Men and women with severe symptoms of anxiety may have a higher risk of stroke than their more relaxed counterparts, a new study suggests.
"The greater your anxiety level, the higher your risks of having a stroke," study co-author Dr. Maya J. Lambiase, of the University of Pittsburgh School of Medicine, said.
"Assessment and treatment of anxiety has the potential to not only improve overall quality of life, but may also reduce the risk of cardiovascular diseases, such as stroke, later in life," she said in an email.
Dr. Philip Muskin, a professor of psychiatry at Columbia University Medical Center in New York emphasized that the stroke risk identified in the study among overly anxious individuals was not vastly increased.
"What it's really saying is, you're a little more likely to have a stroke," said Muskin, who was not involved in the study. Still, he added, "I would like to be a little less likely (to have a stroke) in my life."
Stroke is one of the leading causes of death in the U.S., but few studies have looked at psychosocial factors other than depression or psychological stress or distress, that may contribute to a person's risk of stroke.
Yet, Lambiase and her colleagues point out, anxiety has been linked to increased cigarette smoking, alcohol abuse and physical inactivity - all of which are known to increase stroke risk.
To investigate the association between anxiety and stroke, the researchers analyzed data from 6,019 men and women who were enrolled in the First National Health and Nutrition Examination Survey in 1971-1975 and followed for about 16 years.
The participants were interviewed at the start of the study to determine the presence and severity of any anxiety symptoms, and stroke events were identified by examining hospital or nursing home discharge reports and death certificates.
A total of 419 strokes occurred throughout the study period, but the risk of stroke was higher among those who reported greater anxiety symptoms, including excessive feelings of worry, stress and nervousness, at the initial interview.
Overall, anxiety was linked to a 14 percent higher risk of stroke relative to participants who were not anxious, Lambiase and her co-authors report in the American Heart Association journal Stroke.
But stroke risk also appeared to rise in line with increasing severity of anxiety symptoms, the results suggest.
The link between anxiety and stroke risk remained even after the researchers took into consideration other factors that may have influenced cardiovascular health, such as alcohol use, physical activity and smoking. After those adjustments, men and women with higher levels of anxiety were 33 percent more likely to experience stroke than those with fewer anxiety symptoms.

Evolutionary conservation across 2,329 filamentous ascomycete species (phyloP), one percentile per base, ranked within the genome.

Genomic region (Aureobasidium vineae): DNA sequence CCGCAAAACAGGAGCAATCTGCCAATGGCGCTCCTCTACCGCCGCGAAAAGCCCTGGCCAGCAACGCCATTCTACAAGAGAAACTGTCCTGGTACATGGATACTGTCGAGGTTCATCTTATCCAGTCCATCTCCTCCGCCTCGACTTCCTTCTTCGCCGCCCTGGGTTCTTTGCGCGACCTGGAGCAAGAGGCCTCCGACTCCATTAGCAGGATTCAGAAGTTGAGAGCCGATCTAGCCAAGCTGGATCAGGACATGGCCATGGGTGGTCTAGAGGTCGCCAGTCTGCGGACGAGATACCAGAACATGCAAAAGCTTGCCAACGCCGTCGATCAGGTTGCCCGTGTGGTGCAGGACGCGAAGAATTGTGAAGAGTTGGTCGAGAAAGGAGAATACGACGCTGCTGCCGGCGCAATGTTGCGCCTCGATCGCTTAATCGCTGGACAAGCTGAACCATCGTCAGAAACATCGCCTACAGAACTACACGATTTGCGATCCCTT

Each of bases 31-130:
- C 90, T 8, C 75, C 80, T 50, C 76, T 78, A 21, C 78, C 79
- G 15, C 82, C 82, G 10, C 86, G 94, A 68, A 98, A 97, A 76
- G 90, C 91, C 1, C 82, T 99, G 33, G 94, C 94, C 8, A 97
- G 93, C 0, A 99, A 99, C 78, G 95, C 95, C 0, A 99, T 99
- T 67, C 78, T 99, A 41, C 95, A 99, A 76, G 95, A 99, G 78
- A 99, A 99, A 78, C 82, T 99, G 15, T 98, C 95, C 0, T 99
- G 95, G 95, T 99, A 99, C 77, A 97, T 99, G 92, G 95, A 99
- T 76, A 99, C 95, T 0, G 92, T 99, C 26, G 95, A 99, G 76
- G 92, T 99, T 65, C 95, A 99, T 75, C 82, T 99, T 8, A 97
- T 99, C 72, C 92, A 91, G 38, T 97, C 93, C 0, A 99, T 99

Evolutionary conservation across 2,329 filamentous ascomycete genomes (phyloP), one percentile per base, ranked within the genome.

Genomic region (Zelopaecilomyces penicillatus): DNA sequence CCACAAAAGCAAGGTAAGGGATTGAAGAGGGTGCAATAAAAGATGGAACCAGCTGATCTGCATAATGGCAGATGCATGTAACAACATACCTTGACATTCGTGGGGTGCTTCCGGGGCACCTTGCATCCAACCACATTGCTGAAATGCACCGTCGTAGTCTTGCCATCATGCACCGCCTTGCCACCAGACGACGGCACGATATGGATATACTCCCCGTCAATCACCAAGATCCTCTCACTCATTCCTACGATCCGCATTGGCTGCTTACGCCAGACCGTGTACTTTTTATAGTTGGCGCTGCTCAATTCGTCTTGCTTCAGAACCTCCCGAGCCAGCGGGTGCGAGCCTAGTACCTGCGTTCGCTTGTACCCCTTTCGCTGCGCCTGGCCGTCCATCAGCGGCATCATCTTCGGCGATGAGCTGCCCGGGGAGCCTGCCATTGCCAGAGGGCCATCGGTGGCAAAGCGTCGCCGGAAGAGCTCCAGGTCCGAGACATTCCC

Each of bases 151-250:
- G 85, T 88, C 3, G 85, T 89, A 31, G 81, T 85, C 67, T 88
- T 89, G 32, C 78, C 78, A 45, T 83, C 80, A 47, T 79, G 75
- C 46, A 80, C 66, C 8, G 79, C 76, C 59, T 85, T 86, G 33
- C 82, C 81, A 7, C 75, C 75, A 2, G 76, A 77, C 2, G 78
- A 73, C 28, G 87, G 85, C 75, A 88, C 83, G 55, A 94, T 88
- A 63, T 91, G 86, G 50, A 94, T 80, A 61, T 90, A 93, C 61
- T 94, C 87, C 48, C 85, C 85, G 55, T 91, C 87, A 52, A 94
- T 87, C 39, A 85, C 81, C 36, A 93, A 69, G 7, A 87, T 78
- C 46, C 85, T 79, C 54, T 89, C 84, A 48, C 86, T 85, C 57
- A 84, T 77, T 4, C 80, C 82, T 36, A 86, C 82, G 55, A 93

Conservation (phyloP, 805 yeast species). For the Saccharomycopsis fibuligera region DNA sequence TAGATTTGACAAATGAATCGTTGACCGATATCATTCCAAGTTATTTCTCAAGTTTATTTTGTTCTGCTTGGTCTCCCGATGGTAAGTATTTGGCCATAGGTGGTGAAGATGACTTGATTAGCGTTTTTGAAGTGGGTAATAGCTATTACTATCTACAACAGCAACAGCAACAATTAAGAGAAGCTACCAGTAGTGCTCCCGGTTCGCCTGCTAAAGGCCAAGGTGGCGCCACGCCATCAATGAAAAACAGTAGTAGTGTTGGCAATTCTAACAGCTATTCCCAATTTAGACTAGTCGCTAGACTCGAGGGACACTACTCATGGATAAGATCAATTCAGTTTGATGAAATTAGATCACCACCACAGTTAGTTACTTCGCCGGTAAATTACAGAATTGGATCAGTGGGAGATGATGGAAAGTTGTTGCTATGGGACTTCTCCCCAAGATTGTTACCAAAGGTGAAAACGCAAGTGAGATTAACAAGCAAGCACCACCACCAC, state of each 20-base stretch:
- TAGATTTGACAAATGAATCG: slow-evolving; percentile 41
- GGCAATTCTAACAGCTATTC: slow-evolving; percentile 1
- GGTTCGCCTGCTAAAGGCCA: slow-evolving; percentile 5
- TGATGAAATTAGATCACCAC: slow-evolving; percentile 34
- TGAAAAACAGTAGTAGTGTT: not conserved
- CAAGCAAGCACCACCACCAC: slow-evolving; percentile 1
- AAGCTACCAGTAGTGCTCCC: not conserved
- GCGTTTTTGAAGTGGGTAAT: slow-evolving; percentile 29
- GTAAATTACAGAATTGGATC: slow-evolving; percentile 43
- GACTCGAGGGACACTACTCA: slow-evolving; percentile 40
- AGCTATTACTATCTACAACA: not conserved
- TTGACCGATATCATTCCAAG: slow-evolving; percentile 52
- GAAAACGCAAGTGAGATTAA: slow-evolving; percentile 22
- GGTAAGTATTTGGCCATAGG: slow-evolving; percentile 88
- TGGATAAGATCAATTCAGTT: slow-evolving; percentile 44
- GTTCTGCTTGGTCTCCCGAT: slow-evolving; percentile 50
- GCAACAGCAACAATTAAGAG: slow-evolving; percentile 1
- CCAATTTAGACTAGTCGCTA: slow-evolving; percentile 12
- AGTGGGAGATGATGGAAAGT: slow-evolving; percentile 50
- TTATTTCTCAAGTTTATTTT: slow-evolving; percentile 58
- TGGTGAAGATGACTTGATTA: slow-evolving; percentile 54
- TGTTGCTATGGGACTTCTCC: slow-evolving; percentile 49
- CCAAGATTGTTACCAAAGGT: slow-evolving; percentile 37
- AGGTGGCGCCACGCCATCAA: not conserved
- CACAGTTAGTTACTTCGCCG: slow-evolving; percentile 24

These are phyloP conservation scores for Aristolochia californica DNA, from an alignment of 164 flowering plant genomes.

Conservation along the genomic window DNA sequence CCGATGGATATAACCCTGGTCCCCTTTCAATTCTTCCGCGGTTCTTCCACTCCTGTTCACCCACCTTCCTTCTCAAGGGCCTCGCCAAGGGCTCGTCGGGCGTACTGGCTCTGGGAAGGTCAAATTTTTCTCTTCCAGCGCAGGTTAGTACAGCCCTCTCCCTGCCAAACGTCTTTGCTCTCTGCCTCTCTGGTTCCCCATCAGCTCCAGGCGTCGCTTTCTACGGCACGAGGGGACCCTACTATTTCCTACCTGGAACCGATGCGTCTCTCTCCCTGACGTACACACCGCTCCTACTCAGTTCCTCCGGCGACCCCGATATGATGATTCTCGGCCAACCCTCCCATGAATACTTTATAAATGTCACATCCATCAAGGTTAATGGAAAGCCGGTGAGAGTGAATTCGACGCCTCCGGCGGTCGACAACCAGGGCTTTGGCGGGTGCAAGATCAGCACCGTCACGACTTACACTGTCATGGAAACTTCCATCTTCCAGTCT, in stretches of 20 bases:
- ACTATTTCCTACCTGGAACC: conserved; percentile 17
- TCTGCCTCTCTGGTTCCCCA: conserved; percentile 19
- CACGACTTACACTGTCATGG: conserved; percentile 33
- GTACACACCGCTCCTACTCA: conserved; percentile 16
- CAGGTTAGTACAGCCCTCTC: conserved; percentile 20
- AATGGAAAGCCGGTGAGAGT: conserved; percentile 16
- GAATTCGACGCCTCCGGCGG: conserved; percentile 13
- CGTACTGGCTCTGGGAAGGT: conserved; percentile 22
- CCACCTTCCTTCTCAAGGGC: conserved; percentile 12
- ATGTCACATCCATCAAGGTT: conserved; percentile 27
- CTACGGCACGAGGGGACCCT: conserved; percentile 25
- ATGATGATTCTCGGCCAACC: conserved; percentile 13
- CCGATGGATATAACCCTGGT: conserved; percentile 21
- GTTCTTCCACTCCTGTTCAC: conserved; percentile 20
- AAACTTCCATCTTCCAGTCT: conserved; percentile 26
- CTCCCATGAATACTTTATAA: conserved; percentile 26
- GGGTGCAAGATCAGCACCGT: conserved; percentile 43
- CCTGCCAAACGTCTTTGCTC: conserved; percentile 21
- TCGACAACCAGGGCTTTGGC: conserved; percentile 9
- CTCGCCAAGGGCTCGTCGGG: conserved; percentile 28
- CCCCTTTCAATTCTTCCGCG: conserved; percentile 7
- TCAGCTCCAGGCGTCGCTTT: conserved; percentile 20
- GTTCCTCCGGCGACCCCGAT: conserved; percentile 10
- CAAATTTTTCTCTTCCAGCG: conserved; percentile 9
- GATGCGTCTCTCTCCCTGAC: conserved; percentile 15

Similarly, the link between anxiety symptoms and increased stroke risk remained when the researchers accounted for study participants' age, gender and symptoms of depression.
The researchers didn't analyze the reason for the connection between anxiety and stroke, but they speculate multiple factors are likely to be involved. These could include unhealthy coping behaviors people with anxiety indulge in as well as overactivation of the sympathetic nervous system, which controls fight-or-flight responses, such as the release of stress hormones.
"People with high anxiety levels are more likely to smoke and be physically inactive, possibly explaining part of the anxiety-stroke link," Lambiase said. "Higher stress hormones, blood pressure or sympathetic output may also be factors."
"However," she added, "future research is needed to determine the precise mechanisms whereby greater levels of anxiety increase a person's risk for stroke."
Dr. Muskin acknowledged that the study findings do point to a greater risk of stroke among overly anxious people, "but there are things you can do about that," he said.
Noting that "anxiety predicts bad health behaviors," Dr. Muskin cited the importance of stopping smoking and starting to exercise. He also described the importance of meditation and proper breathing techniques, which he teaches in his private practice with patients.
"Doing nothing leaves you at a higher risk (of stroke)," he said, but breathing exercises have "a psychologically beneficial effect," with no harm and no addicting qualities, he said.